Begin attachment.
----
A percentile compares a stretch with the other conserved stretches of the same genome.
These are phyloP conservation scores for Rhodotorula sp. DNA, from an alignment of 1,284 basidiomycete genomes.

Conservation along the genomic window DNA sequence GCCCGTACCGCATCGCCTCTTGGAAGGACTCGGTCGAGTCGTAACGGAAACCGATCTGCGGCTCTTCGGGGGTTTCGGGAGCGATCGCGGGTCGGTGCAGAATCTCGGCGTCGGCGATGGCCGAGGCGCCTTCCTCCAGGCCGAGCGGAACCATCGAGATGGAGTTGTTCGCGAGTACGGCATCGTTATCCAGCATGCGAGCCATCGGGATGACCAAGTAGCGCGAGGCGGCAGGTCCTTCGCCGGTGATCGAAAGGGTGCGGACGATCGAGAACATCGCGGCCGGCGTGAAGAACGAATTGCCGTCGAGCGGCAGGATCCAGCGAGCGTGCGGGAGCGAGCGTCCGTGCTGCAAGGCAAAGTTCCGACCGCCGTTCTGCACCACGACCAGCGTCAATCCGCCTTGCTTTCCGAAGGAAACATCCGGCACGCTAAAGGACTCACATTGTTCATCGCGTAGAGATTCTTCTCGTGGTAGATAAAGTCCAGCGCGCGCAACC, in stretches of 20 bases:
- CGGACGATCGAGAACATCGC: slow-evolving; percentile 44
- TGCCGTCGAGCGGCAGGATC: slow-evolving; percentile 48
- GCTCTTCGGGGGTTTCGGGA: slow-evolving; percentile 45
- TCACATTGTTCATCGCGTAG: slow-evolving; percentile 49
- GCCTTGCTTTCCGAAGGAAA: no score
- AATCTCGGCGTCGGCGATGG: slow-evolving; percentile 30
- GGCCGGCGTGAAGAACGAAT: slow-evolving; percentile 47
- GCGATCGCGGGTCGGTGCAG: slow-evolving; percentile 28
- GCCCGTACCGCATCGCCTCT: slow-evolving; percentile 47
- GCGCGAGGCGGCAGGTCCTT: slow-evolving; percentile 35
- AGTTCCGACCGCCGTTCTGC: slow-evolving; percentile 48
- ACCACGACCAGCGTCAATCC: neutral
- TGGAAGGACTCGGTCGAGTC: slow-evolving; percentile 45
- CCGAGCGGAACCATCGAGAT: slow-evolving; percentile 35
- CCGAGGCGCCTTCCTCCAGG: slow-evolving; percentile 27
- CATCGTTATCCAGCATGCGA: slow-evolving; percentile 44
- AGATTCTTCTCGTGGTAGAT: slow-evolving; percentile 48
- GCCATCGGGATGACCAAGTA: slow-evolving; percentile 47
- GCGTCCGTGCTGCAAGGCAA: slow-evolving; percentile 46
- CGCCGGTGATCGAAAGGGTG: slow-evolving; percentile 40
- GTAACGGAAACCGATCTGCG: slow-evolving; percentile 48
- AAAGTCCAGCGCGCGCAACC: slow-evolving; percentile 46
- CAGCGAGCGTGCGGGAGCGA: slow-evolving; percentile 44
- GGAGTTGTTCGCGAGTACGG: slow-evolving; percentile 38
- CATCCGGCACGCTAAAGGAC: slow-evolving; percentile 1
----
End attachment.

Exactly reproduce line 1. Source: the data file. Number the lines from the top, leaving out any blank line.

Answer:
A percentile compares a stretch with the other conserved stretches of the same genome.